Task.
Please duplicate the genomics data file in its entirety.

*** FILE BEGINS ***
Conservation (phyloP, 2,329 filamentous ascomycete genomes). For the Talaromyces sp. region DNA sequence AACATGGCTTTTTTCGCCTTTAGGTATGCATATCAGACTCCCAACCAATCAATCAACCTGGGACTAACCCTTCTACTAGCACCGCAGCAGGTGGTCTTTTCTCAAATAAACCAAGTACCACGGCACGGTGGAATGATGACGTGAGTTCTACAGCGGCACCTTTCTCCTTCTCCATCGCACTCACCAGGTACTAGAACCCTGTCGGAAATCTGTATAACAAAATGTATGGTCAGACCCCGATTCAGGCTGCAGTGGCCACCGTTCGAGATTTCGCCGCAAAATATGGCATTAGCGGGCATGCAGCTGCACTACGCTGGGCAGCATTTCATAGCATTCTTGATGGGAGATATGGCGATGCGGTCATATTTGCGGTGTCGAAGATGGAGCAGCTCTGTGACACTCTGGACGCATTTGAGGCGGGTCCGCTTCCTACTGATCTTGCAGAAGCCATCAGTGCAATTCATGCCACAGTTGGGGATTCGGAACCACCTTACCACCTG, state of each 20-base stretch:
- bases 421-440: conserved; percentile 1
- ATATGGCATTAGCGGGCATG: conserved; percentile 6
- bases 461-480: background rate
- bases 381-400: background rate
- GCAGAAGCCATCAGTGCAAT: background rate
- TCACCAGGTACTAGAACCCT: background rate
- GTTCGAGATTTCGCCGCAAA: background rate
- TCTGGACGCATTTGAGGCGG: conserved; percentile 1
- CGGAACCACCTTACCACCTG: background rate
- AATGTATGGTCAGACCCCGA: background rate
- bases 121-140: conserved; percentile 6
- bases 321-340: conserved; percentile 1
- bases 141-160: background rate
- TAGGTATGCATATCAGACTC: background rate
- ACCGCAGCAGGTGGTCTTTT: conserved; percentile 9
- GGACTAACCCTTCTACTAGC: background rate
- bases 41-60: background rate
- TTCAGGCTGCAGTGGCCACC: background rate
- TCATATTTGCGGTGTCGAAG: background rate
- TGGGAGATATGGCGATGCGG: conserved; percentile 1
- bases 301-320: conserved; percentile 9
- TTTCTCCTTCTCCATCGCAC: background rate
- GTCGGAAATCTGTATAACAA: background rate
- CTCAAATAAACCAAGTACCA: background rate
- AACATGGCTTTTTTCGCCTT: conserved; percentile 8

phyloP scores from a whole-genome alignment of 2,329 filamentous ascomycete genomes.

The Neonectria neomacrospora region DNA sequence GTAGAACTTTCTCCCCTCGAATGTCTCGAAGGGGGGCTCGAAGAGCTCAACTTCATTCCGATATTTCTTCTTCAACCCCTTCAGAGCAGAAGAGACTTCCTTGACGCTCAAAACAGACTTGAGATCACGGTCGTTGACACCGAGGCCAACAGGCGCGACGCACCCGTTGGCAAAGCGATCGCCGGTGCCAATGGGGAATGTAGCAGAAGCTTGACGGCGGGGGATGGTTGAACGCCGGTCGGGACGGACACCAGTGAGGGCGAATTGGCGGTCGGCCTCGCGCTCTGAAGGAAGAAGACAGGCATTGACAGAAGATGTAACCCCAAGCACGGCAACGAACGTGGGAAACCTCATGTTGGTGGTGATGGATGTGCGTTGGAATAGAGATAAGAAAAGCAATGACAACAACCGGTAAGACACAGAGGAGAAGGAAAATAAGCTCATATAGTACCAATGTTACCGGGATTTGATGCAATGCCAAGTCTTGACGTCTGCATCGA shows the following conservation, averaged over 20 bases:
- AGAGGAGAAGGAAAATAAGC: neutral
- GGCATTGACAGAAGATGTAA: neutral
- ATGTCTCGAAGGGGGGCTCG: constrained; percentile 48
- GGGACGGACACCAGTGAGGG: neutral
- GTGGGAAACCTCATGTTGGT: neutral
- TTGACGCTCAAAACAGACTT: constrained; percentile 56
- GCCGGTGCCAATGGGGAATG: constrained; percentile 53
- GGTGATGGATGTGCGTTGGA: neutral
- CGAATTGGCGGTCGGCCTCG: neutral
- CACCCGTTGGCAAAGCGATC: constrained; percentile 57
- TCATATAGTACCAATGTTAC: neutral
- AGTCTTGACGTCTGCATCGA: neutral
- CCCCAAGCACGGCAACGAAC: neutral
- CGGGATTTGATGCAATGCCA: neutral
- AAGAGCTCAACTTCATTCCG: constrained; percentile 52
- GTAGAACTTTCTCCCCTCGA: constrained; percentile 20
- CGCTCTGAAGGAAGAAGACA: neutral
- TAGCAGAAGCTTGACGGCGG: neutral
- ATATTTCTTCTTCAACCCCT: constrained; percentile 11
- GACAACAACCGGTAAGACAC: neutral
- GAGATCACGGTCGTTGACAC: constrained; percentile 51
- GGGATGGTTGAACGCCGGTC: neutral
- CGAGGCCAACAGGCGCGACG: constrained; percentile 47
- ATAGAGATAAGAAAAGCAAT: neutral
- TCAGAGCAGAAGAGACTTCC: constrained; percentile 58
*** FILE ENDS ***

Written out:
Conservation (phyloP, 2,329 filamentous ascomycete genomes). For the Talaromyces sp. region DNA sequence AACATGGCTTTTTTCGCCTTTAGGTATGCATATCAGACTCCCAACCAATCAATCAACCTGGGACTAACCCTTCTACTAGCACCGCAGCAGGTGGTCTTTTCTCAAATAAACCAAGTACCACGGCACGGTGGAATGATGACGTGAGTTCTACAGCGGCACCTTTCTCCTTCTCCATCGCACTCACCAGGTACTAGAACCCTGTCGGAAATCTGTATAACAAAATGTATGGTCAGACCCCGATTCAGGCTGCAGTGGCCACCGTTCGAGATTTCGCCGCAAAATATGGCATTAGCGGGCATGCAGCTGCACTACGCTGGGCAGCATTTCATAGCATTCTTGATGGGAGATATGGCGATGCGGTCATATTTGCGGTGTCGAAGATGGAGCAGCTCTGTGACACTCTGGACGCATTTGAGGCGGGTCCGCTTCCTACTGATCTTGCAGAAGCCATCAGTGCAATTCATGCCACAGTTGGGGATTCGGAACCACCTTACCACCTG, state of each 20-base stretch:
- bases 421-440: conserved; percentile 1
- ATATGGCATTAGCGGGCATG: conserved; percentile 6
- bases 461-480: background rate
- bases 381-400: background rate
- GCAGAAGCCATCAGTGCAAT: background rate
- TCACCAGGTACTAGAACCCT: background rate
- GTTCGAGATTTCGCCGCAAA: background rate
- TCTGGACGCATTTGAGGCGG: conserved; percentile 1
- CGGAACCACCTTACCACCTG: background rate
- AATGTATGGTCAGACCCCGA: background rate
- bases 121-140: conserved; percentile 6
- bases 321-340: conserved; percentile 1
- bases 141-160: background rate
- TAGGTATGCATATCAGACTC: background rate
- ACCGCAGCAGGTGGTCTTTT: conserved; percentile 9
- GGACTAACCCTTCTACTAGC: background rate
- bases 41-60: background rate
- TTCAGGCTGCAGTGGCCACC: background rate
- TCATATTTGCGGTGTCGAAG: background rate
- TGGGAGATATGGCGATGCGG: conserved; percentile 1
- bases 301-320: conserved; percentile 9
- TTTCTCCTTCTCCATCGCAC: background rate
- GTCGGAAATCTGTATAACAA: background rate
- CTCAAATAAACCAAGTACCA: background rate
- AACATGGCTTTTTTCGCCTT: conserved; percentile 8

phyloP scores from a whole-genome alignment of 2,329 filamentous ascomycete genomes.

The Neonectria neomacrospora region DNA sequence GTAGAACTTTCTCCCCTCGAATGTCTCGAAGGGGGGCTCGAAGAGCTCAACTTCATTCCGATATTTCTTCTTCAACCCCTTCAGAGCAGAAGAGACTTCCTTGACGCTCAAAACAGACTTGAGATCACGGTCGTTGACACCGAGGCCAACAGGCGCGACGCACCCGTTGGCAAAGCGATCGCCGGTGCCAATGGGGAATGTAGCAGAAGCTTGACGGCGGGGGATGGTTGAACGCCGGTCGGGACGGACACCAGTGAGGGCGAATTGGCGGTCGGCCTCGCGCTCTGAAGGAAGAAGACAGGCATTGACAGAAGATGTAACCCCAAGCACGGCAACGAACGTGGGAAACCTCATGTTGGTGGTGATGGATGTGCGTTGGAATAGAGATAAGAAAAGCAATGACAACAACCGGTAAGACACAGAGGAGAAGGAAAATAAGCTCATATAGTACCAATGTTACCGGGATTTGATGCAATGCCAAGTCTTGACGTCTGCATCGA shows the following conservation, averaged over 20 bases:
- AGAGGAGAAGGAAAATAAGC: neutral
- GGCATTGACAGAAGATGTAA: neutral
- ATGTCTCGAAGGGGGGCTCG: constrained; percentile 48
- GGGACGGACACCAGTGAGGG: neutral
- GTGGGAAACCTCATGTTGGT: neutral
- TTGACGCTCAAAACAGACTT: constrained; percentile 56
- GCCGGTGCCAATGGGGAATG: constrained; percentile 53
- GGTGATGGATGTGCGTTGGA: neutral
- CGAATTGGCGGTCGGCCTCG: neutral
- CACCCGTTGGCAAAGCGATC: constrained; percentile 57
- TCATATAGTACCAATGTTAC: neutral
- AGTCTTGACGTCTGCATCGA: neutral
- CCCCAAGCACGGCAACGAAC: neutral
- CGGGATTTGATGCAATGCCA: neutral
- AAGAGCTCAACTTCATTCCG: constrained; percentile 52
- GTAGAACTTTCTCCCCTCGA: constrained; percentile 20
- CGCTCTGAAGGAAGAAGACA: neutral
- TAGCAGAAGCTTGACGGCGG: neutral
- ATATTTCTTCTTCAACCCCT: constrained; percentile 11
- GACAACAACCGGTAAGACAC: neutral
- GAGATCACGGTCGTTGACAC: constrained; percentile 51
- GGGATGGTTGAACGCCGGTC: neutral
- CGAGGCCAACAGGCGCGACG: constrained; percentile 47
- ATAGAGATAAGAAAAGCAAT: neutral
- TCAGAGCAGAAGAGACTTCC: constrained; percentile 58